Having been Ansel Adams’ full-time assistant for five years and the exclusive printer of his black-and-white Special Edition Prints of Yosemite for over 40 years, I have a preference for black and white in my own work, which comes as little surprise to most people in the photo world.
While I have enjoyed working in color at various points in my career — I assisted in a high-end, largely color advertising studio for three years before my time with Adams and operated my own advertising studio for a dozen years after that — I have to acknowledge a preference for my monochrome world.
By its very nature, black-and-white photography is an abstraction of reality. With color work, unless I am doing something dramatically arty, you are likely going to feel something is “wrong” if I show you a landscape with a green sky or a portrait with purple skin. There is an inherent expectation of “reality” with color.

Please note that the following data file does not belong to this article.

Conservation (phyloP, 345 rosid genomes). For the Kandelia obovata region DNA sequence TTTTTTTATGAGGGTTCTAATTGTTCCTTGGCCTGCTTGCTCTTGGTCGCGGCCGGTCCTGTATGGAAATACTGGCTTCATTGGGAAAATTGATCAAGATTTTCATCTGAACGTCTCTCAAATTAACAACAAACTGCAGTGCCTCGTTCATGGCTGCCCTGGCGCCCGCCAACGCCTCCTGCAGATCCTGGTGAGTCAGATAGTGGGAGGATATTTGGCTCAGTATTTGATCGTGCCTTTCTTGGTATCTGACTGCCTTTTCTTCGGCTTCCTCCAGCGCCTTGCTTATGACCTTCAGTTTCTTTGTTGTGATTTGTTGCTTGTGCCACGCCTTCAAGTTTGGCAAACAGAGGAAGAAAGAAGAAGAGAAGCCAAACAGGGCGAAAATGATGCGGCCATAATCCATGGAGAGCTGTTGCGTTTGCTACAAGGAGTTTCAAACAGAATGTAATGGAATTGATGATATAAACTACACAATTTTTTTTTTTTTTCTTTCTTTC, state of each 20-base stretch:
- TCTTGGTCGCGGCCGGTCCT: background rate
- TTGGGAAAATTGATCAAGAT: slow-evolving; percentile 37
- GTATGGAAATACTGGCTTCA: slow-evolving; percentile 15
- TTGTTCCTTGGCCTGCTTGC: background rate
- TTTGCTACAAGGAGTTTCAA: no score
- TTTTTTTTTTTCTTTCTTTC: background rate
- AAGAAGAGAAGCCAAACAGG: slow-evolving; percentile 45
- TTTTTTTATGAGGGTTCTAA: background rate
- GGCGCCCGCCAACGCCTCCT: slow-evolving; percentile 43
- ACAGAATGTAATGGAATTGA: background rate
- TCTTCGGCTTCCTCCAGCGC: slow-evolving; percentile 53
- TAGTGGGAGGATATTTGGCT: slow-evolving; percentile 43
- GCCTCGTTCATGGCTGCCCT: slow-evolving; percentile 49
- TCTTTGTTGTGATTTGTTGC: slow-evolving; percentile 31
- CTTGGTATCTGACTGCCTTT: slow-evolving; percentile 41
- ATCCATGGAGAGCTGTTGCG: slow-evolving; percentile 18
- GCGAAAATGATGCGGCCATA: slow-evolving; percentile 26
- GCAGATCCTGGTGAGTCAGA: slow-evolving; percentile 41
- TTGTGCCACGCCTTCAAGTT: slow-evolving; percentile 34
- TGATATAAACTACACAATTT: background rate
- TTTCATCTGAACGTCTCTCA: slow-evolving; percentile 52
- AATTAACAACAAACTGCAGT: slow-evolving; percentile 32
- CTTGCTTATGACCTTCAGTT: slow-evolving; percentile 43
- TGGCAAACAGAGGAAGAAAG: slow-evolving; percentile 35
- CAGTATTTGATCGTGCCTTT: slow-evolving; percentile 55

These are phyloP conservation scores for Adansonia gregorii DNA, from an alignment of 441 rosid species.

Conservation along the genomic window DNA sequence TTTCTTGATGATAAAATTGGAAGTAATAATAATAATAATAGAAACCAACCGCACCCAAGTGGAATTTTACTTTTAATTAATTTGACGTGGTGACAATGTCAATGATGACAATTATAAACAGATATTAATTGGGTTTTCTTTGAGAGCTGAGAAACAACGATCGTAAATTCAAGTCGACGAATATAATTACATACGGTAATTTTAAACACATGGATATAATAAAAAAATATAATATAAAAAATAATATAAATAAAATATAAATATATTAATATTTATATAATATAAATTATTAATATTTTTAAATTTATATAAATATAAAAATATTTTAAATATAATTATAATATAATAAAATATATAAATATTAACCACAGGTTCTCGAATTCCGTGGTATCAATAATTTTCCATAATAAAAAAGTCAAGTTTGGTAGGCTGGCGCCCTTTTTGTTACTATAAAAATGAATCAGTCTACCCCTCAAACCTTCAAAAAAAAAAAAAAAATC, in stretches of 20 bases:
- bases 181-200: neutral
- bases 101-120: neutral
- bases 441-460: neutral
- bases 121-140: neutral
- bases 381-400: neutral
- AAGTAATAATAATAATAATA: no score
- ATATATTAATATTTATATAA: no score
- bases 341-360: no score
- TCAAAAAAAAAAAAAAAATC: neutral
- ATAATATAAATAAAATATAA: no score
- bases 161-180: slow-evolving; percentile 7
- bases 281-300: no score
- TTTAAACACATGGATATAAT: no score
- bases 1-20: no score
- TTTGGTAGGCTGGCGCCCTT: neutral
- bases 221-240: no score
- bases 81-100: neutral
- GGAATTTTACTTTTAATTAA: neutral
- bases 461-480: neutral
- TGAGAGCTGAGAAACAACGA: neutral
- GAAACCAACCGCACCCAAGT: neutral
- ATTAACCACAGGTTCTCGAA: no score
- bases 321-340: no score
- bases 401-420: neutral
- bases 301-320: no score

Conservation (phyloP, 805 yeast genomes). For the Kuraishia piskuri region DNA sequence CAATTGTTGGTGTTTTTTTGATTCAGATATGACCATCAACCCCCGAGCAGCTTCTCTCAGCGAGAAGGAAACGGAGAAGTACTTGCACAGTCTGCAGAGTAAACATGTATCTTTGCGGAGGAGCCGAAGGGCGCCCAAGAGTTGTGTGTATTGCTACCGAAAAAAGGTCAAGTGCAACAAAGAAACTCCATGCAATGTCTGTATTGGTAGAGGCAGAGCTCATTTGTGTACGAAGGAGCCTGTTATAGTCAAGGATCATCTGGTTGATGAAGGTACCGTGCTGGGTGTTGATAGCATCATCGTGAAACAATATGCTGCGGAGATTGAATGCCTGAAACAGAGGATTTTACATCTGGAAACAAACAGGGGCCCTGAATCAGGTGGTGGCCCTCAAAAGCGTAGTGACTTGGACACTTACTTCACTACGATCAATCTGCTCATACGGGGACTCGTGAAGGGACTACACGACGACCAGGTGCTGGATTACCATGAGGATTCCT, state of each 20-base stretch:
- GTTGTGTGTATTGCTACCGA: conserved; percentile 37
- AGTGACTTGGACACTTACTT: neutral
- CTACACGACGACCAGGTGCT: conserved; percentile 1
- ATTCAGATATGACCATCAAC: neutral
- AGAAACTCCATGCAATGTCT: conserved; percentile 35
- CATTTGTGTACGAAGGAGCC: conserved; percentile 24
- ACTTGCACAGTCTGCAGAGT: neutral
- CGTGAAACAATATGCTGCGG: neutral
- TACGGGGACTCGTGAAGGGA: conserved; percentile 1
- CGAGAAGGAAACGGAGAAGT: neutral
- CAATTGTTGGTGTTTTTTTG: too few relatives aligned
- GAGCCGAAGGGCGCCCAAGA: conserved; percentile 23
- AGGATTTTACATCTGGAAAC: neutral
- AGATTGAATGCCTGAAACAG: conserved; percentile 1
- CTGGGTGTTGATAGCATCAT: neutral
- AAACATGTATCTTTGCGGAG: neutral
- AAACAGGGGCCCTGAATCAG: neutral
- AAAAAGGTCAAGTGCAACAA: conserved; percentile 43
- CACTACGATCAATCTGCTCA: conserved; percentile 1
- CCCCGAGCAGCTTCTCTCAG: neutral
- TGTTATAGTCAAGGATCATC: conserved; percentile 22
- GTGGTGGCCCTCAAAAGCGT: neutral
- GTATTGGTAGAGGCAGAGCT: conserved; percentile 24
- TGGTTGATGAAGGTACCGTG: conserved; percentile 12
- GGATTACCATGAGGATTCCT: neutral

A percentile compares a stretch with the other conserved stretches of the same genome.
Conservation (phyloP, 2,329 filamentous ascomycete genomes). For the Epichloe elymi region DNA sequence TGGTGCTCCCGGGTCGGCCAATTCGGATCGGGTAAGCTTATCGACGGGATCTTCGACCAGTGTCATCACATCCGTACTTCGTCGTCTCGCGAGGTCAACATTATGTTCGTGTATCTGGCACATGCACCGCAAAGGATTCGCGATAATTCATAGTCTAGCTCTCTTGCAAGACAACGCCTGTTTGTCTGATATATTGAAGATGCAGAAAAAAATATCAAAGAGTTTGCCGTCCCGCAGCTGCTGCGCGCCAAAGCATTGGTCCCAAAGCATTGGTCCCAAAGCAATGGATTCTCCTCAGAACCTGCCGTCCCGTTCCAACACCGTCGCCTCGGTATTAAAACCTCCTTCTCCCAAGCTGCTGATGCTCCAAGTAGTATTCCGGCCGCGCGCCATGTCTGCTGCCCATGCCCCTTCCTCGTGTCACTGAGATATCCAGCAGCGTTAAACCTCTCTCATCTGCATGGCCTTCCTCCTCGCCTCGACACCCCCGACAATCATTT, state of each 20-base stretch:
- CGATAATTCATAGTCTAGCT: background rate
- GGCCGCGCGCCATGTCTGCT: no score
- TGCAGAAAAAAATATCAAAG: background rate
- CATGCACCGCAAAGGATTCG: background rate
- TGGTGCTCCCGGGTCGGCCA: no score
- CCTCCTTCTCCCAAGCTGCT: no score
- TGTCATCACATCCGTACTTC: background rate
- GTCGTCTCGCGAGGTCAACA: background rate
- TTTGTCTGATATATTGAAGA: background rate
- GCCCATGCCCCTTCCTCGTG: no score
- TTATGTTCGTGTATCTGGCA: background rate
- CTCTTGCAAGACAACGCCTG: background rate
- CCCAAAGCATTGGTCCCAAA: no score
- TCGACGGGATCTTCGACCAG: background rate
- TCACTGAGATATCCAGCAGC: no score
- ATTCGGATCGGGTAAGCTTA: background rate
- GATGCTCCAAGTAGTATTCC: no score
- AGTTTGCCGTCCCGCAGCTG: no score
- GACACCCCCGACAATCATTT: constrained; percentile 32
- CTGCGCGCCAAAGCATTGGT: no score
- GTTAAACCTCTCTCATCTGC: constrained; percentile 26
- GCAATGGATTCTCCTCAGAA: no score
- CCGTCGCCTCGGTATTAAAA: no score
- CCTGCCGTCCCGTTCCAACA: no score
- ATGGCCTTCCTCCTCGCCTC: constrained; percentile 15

With black-and-white images, however, I can render a rich blue sky as something light and airy with little distinction between cloud and sky, or as something deeply moody, with strong separation between cloud and sky. Neither of these variations is dependent on color, and neither would give rise to a feeling of something being “wrong.” They are just an interpretation or a more personalized way of expressing a feeling or reaction to a scene. It’s very liberating to create one’s own version of reality instead of being held to the reality of what is actually in front of the lens.